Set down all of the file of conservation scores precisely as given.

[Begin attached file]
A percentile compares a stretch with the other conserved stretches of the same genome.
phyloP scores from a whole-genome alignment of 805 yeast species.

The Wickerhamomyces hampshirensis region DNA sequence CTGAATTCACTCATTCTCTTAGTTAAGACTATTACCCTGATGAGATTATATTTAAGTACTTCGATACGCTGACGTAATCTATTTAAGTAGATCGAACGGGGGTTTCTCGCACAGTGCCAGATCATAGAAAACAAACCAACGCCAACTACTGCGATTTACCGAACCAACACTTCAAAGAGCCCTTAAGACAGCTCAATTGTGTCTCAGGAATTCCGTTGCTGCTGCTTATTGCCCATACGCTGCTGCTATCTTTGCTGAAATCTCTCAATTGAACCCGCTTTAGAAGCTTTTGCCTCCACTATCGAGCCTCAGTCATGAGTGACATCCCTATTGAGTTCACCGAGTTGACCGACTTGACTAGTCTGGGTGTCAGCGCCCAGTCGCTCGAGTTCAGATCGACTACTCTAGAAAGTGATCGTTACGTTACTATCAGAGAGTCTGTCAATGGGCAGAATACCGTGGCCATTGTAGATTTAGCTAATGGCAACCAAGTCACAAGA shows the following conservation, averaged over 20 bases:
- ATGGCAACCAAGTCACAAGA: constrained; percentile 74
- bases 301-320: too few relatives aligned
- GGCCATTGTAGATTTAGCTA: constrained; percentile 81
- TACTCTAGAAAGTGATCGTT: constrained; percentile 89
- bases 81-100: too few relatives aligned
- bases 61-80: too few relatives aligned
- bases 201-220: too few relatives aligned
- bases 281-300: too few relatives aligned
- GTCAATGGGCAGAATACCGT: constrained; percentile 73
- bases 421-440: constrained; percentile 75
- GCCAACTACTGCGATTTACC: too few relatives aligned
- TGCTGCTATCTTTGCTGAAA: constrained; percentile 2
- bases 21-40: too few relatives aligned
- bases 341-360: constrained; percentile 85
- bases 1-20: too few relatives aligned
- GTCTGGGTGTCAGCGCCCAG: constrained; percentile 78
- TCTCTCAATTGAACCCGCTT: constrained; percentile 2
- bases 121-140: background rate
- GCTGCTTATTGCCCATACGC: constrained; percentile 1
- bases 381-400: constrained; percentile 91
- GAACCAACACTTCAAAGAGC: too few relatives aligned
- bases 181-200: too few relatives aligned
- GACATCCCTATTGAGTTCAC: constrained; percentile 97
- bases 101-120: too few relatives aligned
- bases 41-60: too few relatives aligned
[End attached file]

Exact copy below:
A percentile compares a stretch with the other conserved stretches of the same genome.
phyloP scores from a whole-genome alignment of 805 yeast species.

The Wickerhamomyces hampshirensis region DNA sequence CTGAATTCACTCATTCTCTTAGTTAAGACTATTACCCTGATGAGATTATATTTAAGTACTTCGATACGCTGACGTAATCTATTTAAGTAGATCGAACGGGGGTTTCTCGCACAGTGCCAGATCATAGAAAACAAACCAACGCCAACTACTGCGATTTACCGAACCAACACTTCAAAGAGCCCTTAAGACAGCTCAATTGTGTCTCAGGAATTCCGTTGCTGCTGCTTATTGCCCATACGCTGCTGCTATCTTTGCTGAAATCTCTCAATTGAACCCGCTTTAGAAGCTTTTGCCTCCACTATCGAGCCTCAGTCATGAGTGACATCCCTATTGAGTTCACCGAGTTGACCGACTTGACTAGTCTGGGTGTCAGCGCCCAGTCGCTCGAGTTCAGATCGACTACTCTAGAAAGTGATCGTTACGTTACTATCAGAGAGTCTGTCAATGGGCAGAATACCGTGGCCATTGTAGATTTAGCTAATGGCAACCAAGTCACAAGA shows the following conservation, averaged over 20 bases:
- ATGGCAACCAAGTCACAAGA: constrained; percentile 74
- bases 301-320: too few relatives aligned
- GGCCATTGTAGATTTAGCTA: constrained; percentile 81
- TACTCTAGAAAGTGATCGTT: constrained; percentile 89
- bases 81-100: too few relatives aligned
- bases 61-80: too few relatives aligned
- bases 201-220: too few relatives aligned
- bases 281-300: too few relatives aligned
- GTCAATGGGCAGAATACCGT: constrained; percentile 73
- bases 421-440: constrained; percentile 75
- GCCAACTACTGCGATTTACC: too few relatives aligned
- TGCTGCTATCTTTGCTGAAA: constrained; percentile 2
- bases 21-40: too few relatives aligned
- bases 341-360: constrained; percentile 85
- bases 1-20: too few relatives aligned
- GTCTGGGTGTCAGCGCCCAG: constrained; percentile 78
- TCTCTCAATTGAACCCGCTT: constrained; percentile 2
- bases 121-140: background rate
- GCTGCTTATTGCCCATACGC: constrained; percentile 1
- bases 381-400: constrained; percentile 91
- GAACCAACACTTCAAAGAGC: too few relatives aligned
- bases 181-200: too few relatives aligned
- GACATCCCTATTGAGTTCAC: constrained; percentile 97
- bases 101-120: too few relatives aligned
- bases 41-60: too few relatives aligned